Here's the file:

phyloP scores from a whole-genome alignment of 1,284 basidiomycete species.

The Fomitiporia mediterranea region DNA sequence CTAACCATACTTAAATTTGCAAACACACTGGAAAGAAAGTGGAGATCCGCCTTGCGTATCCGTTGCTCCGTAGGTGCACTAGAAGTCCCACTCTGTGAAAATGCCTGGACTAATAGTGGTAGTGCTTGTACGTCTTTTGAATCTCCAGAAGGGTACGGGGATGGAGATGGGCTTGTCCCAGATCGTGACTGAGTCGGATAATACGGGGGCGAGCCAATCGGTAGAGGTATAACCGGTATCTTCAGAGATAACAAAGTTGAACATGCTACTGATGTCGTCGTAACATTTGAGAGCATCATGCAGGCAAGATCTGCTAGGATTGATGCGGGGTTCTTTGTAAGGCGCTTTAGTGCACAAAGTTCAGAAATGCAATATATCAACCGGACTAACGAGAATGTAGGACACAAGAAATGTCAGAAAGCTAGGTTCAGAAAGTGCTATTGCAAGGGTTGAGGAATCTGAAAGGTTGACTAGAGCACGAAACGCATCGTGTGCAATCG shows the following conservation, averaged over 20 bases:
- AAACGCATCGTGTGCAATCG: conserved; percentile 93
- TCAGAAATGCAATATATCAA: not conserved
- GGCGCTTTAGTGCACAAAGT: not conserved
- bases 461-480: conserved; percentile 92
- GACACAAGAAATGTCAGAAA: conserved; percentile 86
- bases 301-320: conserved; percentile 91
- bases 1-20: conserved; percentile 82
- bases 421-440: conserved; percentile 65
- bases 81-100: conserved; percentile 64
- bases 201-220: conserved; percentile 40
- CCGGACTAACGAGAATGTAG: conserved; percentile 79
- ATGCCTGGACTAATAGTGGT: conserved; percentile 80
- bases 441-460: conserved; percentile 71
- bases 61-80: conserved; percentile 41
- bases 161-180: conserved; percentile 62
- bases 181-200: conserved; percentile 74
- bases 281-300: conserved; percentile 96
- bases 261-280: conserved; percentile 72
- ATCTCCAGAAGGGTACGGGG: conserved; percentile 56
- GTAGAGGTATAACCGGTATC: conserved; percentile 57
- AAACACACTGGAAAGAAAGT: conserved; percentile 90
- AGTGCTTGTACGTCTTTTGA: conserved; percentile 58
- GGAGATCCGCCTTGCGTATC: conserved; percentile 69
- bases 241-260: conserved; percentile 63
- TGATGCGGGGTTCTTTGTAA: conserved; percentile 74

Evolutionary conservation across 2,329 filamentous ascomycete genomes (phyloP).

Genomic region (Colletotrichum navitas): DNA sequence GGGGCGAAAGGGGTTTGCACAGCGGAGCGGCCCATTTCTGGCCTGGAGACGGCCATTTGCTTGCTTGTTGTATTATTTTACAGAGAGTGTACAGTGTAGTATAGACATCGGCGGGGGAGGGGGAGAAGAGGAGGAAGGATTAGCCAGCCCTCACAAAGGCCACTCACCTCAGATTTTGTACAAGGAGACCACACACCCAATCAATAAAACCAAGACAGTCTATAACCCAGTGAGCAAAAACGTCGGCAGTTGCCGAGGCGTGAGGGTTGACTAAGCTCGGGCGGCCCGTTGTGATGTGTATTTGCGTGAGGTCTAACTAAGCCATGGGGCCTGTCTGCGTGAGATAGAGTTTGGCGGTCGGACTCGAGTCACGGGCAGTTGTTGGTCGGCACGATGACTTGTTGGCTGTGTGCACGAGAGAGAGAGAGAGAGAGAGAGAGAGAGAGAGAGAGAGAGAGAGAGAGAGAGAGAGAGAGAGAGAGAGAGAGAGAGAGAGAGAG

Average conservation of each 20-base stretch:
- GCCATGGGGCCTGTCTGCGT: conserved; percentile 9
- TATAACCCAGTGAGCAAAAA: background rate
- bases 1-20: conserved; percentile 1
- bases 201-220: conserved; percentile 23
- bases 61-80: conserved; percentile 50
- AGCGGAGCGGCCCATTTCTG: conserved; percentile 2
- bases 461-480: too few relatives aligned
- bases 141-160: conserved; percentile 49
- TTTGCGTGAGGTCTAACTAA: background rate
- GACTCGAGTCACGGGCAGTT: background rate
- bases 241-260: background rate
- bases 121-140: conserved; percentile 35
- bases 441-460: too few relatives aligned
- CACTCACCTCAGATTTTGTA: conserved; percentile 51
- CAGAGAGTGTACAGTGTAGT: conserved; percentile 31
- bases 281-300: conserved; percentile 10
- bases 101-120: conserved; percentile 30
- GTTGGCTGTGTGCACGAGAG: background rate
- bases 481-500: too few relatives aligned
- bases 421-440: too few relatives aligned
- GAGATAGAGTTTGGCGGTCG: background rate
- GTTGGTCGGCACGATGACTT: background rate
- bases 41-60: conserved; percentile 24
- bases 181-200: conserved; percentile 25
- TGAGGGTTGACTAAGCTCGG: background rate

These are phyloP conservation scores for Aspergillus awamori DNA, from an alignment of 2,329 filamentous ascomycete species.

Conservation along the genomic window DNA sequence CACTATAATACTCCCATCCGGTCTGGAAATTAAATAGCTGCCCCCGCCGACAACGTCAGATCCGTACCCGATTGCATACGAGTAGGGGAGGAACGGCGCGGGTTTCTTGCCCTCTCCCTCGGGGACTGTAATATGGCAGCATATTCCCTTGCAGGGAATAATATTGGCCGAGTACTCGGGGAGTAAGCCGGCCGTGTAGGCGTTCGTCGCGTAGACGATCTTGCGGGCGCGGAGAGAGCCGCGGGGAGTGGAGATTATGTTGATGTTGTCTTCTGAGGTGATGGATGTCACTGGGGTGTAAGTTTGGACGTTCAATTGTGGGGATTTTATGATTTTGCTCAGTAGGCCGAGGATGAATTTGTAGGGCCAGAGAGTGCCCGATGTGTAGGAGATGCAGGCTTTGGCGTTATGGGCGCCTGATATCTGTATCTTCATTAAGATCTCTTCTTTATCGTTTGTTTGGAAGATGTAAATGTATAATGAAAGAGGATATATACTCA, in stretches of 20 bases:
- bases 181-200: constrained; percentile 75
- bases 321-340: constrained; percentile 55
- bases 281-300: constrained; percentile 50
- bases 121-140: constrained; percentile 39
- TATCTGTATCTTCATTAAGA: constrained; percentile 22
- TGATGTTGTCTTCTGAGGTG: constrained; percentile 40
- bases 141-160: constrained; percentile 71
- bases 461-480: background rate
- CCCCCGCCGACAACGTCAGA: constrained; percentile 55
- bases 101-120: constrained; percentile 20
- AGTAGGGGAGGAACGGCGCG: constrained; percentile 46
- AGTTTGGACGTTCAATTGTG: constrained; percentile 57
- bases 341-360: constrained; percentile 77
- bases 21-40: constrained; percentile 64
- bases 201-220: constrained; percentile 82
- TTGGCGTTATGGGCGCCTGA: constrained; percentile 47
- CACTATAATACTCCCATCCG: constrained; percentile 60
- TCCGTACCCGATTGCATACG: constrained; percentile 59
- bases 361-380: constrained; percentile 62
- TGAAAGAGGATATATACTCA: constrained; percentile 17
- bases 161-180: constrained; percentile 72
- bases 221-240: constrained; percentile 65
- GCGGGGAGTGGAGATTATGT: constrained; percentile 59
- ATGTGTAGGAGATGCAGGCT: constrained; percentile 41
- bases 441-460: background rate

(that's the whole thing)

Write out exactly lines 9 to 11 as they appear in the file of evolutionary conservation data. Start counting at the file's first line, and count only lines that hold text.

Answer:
- bases 1-20: conserved; percentile 82
- bases 421-440: conserved; percentile 65
- bases 81-100: conserved; percentile 64